Fractures of the thigh may occur at the neck of the femur, its most constricted portion, or in some portion of the shaft. Fracture of the neck is most likely to occur in old people. It has been produced in elderly persons by a very slight degree of violence, as tripping on the carpet or door-sill, making a misstep, or some other equally insignificant fall.

Fracture of the neck of the femur is generally produced by a blow or fall upon the foot, or knee, or upon the outside of the hip. Pain and swelling are present as in other fractures. There is a slight change in shape of the hips. The outer portion of the injured hip being flatter than the corresponding portion of the outer side. The foot is drawn outward, the limb is shorter, and there is loss of power to use the limb.

Fractures in the shaft of the thigh are most often the result of direct violence, as a severe blow, being run over by a wagon, a fall from a considerable height, etc. The symptoms of this form of fracture are change in the form of the limb, unnatural motion, shortening of the limb, and turning of the foot outward. In determining the length of the shortened limb, in fracture of the thigh, great care should be taken in measurement. The clothing of the patient should be removed, and he should he on a flat surface, the legs parallel with each other and in line with the body. One end of a string or tape-line should then be held at the navel while measurements are taken to the upper side of the bony prominence on the inside of each ankle.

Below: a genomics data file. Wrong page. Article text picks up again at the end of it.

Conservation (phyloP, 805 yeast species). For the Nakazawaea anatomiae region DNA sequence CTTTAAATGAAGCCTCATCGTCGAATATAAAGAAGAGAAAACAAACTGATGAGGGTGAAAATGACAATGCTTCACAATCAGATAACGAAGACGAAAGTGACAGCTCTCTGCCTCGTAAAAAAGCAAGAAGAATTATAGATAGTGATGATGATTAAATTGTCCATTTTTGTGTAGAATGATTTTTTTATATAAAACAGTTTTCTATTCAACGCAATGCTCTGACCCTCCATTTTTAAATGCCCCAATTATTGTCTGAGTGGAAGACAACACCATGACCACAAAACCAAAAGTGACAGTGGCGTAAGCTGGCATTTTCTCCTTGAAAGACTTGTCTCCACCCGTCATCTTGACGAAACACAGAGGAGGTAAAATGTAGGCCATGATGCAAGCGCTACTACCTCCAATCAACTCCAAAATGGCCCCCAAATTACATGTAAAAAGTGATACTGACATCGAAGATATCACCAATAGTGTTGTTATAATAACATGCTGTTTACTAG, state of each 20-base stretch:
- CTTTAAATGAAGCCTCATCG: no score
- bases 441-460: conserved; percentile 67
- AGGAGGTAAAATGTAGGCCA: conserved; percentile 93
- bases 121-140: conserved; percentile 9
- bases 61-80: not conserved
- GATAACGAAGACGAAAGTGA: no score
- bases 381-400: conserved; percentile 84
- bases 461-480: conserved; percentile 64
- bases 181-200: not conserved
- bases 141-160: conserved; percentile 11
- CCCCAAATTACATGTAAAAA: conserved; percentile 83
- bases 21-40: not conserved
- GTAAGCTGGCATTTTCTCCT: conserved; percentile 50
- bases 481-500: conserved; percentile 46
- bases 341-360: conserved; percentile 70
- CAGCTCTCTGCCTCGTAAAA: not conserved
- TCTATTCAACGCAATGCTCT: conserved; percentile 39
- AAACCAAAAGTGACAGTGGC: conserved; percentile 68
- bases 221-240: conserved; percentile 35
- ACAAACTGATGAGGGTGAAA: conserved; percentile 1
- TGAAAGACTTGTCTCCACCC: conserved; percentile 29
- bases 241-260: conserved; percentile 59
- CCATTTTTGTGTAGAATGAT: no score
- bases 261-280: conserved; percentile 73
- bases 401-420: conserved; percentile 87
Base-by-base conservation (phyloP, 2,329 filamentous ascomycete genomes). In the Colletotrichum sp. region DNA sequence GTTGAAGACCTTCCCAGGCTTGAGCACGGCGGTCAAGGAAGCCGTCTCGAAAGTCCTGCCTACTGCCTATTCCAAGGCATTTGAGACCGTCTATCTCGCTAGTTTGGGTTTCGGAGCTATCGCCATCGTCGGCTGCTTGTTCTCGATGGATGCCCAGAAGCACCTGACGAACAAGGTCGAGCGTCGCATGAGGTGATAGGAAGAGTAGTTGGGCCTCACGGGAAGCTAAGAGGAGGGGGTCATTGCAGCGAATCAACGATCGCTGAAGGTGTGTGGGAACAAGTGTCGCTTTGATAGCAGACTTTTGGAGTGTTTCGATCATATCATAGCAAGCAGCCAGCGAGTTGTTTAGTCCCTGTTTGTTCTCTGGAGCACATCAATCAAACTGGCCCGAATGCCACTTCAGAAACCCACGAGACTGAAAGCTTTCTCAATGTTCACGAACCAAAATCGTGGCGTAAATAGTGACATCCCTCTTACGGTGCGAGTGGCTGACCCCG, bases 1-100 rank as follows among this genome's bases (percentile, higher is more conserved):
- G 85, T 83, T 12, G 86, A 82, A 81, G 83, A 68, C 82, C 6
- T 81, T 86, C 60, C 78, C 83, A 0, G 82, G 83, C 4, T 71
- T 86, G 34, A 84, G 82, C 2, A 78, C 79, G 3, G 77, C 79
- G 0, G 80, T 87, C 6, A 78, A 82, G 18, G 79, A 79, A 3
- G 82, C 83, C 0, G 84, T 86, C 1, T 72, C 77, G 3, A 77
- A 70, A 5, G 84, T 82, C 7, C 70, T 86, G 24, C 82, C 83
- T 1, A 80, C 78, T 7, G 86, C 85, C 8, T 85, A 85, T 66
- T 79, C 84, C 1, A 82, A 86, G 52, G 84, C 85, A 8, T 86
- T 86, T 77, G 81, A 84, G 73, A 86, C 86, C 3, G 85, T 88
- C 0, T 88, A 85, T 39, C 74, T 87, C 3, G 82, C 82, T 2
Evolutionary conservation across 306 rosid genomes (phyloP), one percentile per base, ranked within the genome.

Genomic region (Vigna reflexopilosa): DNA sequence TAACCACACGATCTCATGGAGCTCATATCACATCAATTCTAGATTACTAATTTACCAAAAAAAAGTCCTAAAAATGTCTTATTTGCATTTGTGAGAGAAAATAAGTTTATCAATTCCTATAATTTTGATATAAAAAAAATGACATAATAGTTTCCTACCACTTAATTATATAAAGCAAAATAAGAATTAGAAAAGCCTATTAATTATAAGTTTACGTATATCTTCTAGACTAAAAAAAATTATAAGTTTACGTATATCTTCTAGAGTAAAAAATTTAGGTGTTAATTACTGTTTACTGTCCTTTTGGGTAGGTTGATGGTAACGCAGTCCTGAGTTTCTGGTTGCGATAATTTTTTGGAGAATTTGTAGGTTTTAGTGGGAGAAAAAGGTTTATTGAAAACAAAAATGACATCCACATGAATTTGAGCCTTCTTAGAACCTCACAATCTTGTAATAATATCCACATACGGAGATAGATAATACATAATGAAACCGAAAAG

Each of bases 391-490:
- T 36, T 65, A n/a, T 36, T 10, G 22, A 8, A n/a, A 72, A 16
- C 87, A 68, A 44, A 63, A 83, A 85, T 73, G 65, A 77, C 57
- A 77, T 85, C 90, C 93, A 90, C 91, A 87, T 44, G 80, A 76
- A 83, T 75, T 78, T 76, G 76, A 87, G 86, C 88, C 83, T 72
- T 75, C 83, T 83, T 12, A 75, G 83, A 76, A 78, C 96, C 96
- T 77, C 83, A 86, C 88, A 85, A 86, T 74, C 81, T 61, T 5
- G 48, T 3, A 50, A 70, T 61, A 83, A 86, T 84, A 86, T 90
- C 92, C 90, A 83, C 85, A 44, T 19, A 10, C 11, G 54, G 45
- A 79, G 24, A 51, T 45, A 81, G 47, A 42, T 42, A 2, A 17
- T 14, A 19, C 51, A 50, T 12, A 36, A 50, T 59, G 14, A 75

This form of fracture should receive the attention of a careful surgeon, as even with the very best of treatment, more or less deformity will be likely to result. Various methods of treatment are recommended. When the bones are impacted, all that is required is that the patient should remain in bed and keep the limb quiet while the healing is taking place. A plaster-of-Paris bandage is very useful in these cases. When the fragments are not driven together, any one of several methods may be employed. Probably the safest of these is that known as extension, in which the patient is placed in bed and extension applied to the injured limb in such a way as to overcome the tendency to shortening, which is likely to occur in consequence of contraction of the muscles. A very convenient form of apparatus of this sort in which the weight is attached by a rope passing over the pulley to a broad band of adhesive plaster which is secured to the leg by a roller bandage. Counter extension is made by means of a strap, which passes between the thighs and is attached to the upper end of the bed-stead. Sometimes the counter extension Ls made by having a foot-board raised eight or ten inches, so that the weight of the body will counteract the tendency of the weight to draw the body back to the foot Some surgeons employ the plaster-of-Paris bandage in these cases. Others recommend very highly the double-inclined plane. Two or three months are required to effect a union in these cases, and from one-fourth of an inch to two inches or more shortening will be likely to occur in most cases.

In many cases the limb is never restored to its full usefulness, always remaining weak and lame. When the fracture is treated with the limb extended, the knee is generally found to be stiff when the dressing is removed, and this difficulty must be overcome by fomentations and daily manipulations. In cases in which more than partial recovery occurs, it is generally ten or twelve months before the patient is entirely well.